For some of us the bars are more subtle than they are for others. For some of us the bars are even relatively permeable. We can communicate, if we can find each other, and if we are open to listening for and developing the shreds of contact we have available to us while we still can.

In some ways I feel we are only now able to pick up where the prescient voices of the turn of the Twentieth Century laid out the conditions of our predicament. One of the giants of that time was H. G. Wells. He was prolific in his warnings and uncanny in his ability to dramatize these trends and conditions in bold and memorable stories. War of the Worlds was one of these. Throughout the Twentieth century it was seen as a warning of the coming world wars, but that was during and just after the time when these events played out.  We were transfixed by their unprecedented horrors and unable to see the deeper horror at their root. I think today we can see beyond this that Wells was on a deeper level showing us the End-Game of Modernity itself. The Martians are not from “out there,” they are modern rapacious industrial capitalism itself, searching out for life to process into “resources,” in a pitiless paroxysm of greed. Avatar is, by comparison, a mere spasm of guilt fully embedded within the system it purports to criticize, while Wells’ short novel is a colossus that continues to cast a long shadow over our lives a hundred years later.

Our hero’s progress throughout the story is one of an awakening to a growing concern, the rejection of denial, the struggle with panic, and eventually a stoic survival under the very feet of his gigantic oppressors’ machines until their own inherent blindness to their own weaknesses finally brings them down.

One of the hardest lessons for me has been to follow his example in dealing with the likes of the knowing, cynical plotter our hero attempts to befriend. He welcomes the apparent insight of someone seemingly neither caught up in blatant denial or panic, someone who has developed a comprehensive plan for how to deal with their foes. In the end, our hero is horrified to discover the binds this “revolutionary” has so carefully constructed to hold himself and anyone with him. All his knowing, all his worldly-wise “sagacity” was just an incantation to cover over his profound surrender, his inability to see beyond “power-struggles” combined with a certainty of his own failure. As a result, he was caught in a cycle of ever more complex strategies, and ever more paralyzing doubt. In the end, he was eager for his own destruction in a fruitless confrontation instead of facing the need to give up his basic illusion that life could and must be controlled. He was as great a danger to our hero as were the Martians unless he could escape this man’s circle.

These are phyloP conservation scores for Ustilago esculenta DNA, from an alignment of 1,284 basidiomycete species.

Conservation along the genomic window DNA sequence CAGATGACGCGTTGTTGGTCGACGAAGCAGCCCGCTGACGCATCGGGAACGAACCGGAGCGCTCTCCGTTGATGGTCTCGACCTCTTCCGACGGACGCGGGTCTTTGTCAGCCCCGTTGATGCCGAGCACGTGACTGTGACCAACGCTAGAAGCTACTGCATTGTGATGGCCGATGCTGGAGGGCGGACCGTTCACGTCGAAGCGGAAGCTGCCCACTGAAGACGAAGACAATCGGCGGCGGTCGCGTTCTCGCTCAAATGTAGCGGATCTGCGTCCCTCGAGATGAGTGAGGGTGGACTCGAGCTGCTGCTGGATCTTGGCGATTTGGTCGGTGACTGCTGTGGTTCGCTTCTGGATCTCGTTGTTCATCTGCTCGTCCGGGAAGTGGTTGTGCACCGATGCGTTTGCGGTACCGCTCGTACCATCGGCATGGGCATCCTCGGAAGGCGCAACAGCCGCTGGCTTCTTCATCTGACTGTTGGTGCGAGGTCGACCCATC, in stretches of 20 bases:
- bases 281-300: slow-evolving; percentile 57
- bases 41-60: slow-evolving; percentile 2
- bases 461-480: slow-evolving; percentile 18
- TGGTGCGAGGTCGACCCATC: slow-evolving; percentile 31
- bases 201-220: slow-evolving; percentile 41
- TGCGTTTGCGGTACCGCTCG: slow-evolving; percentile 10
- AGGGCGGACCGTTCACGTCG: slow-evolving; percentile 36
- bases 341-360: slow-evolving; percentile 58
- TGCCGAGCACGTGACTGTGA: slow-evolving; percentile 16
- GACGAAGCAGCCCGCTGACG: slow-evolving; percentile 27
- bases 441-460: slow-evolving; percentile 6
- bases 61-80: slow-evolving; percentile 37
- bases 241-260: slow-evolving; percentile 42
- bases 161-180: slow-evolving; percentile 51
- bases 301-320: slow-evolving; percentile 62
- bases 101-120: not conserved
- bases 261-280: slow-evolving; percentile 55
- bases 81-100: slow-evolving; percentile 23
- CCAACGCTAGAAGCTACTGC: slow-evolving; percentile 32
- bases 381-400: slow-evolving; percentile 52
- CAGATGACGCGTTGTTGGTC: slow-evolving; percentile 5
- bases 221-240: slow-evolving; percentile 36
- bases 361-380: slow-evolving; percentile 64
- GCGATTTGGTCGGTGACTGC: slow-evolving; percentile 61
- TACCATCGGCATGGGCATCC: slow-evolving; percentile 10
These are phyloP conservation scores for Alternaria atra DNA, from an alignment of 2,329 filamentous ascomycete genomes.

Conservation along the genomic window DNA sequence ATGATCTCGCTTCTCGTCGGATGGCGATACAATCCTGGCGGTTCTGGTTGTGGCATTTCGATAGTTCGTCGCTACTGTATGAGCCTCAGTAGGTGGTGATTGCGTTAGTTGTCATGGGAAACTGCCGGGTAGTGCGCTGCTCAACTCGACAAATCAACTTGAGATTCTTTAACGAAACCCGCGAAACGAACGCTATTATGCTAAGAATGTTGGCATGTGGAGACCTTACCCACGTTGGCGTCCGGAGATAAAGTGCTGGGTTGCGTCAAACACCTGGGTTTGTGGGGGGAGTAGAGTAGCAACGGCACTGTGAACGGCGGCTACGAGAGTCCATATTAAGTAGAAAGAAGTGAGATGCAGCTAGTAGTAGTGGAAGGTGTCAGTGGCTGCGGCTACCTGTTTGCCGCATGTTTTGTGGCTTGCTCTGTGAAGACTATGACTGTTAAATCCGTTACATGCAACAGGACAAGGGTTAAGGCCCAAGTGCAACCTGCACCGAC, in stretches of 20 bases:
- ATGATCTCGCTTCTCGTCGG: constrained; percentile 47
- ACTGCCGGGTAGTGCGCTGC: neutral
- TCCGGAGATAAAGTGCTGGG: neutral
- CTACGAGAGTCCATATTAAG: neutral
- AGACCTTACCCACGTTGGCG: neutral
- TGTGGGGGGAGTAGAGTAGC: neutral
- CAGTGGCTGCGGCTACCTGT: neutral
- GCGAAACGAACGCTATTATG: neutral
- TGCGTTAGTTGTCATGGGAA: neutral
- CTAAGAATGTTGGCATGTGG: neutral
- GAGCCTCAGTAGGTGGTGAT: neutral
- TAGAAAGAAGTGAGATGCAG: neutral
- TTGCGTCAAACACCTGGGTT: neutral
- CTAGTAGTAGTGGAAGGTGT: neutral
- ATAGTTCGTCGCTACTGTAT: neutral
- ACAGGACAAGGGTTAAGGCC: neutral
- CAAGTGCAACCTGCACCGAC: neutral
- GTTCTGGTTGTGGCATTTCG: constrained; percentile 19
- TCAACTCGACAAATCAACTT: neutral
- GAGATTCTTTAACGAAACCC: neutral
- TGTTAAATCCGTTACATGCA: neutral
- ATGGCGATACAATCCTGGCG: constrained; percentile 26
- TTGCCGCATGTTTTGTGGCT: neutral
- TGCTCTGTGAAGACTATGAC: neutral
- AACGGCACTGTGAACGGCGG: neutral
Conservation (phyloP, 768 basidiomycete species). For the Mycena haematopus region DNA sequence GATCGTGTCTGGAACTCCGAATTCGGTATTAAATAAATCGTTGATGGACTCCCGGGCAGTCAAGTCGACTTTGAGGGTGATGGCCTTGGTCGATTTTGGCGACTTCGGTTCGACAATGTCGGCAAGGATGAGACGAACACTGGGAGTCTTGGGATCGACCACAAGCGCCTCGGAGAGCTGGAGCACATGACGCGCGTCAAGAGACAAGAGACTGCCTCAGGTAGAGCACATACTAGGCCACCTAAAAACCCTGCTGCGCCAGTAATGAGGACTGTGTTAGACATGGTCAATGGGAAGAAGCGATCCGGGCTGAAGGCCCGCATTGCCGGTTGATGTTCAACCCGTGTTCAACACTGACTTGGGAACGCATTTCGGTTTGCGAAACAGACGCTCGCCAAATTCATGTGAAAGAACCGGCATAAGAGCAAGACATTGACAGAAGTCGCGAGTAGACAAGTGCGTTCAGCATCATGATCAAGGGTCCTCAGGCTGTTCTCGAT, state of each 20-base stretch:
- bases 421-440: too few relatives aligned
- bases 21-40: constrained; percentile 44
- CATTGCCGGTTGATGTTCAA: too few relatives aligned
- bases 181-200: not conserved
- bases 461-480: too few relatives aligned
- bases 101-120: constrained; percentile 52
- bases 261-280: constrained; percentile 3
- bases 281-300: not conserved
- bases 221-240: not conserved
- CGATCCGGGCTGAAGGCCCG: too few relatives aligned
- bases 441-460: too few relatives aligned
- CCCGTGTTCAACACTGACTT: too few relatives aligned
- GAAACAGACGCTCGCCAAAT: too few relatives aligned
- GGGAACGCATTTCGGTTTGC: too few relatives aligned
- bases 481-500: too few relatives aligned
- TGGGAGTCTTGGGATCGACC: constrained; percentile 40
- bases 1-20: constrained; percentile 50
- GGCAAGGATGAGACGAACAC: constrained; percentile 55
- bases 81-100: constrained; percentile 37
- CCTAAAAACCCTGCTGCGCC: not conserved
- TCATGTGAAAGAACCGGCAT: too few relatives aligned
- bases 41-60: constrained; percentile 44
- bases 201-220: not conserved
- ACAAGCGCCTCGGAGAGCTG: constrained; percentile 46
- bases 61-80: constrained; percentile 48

We are surrounded by such dangers today, partial “answers” that are doomed to failure, precisely because they seek to define life as a problem, and tenaciously refuse to do anything but look for its “solution.” Our stand-in in the War of the Worlds was unable to bring down his oppressors. They were too powerful and too many. He was able to abide, and keep his head while over-reach took care of his adversaries, both Martian and human. His predicament, our predicament, is Existential, it is not a set of “problems” to be “managed.” “Success” was not guaranteed. “Success” was not even an option, and working for it was merely a projection covering over a deep nihilistic despair as dangerous as the opponent it purported to “fight.”

In this reading of Wells, as sketchy and partial as it is, I’m looking to lay down some of the parameters for this action of carving out an internal place from which to stand, and the direct efficacy of such an effort as opposed to the competing claims of some alleged pragmatism. We need a place to stand. We are thwarted in our efforts to find a literal stage on which to stand and carry out effective action. Therefore, we need to find ways to carve out interior spaces within our own consciousness, since this is the sphere of our greater autonomy. And, without this preparation, this act of building foundations, we would be doomed to flailing out of balance, carrying out acts of desperation that do no more than feed the self-destructive nature of a rootless nihilism no different – in the end – from that which drives our oppressors.

We cannot win our War of the Worlds, but we could lose it.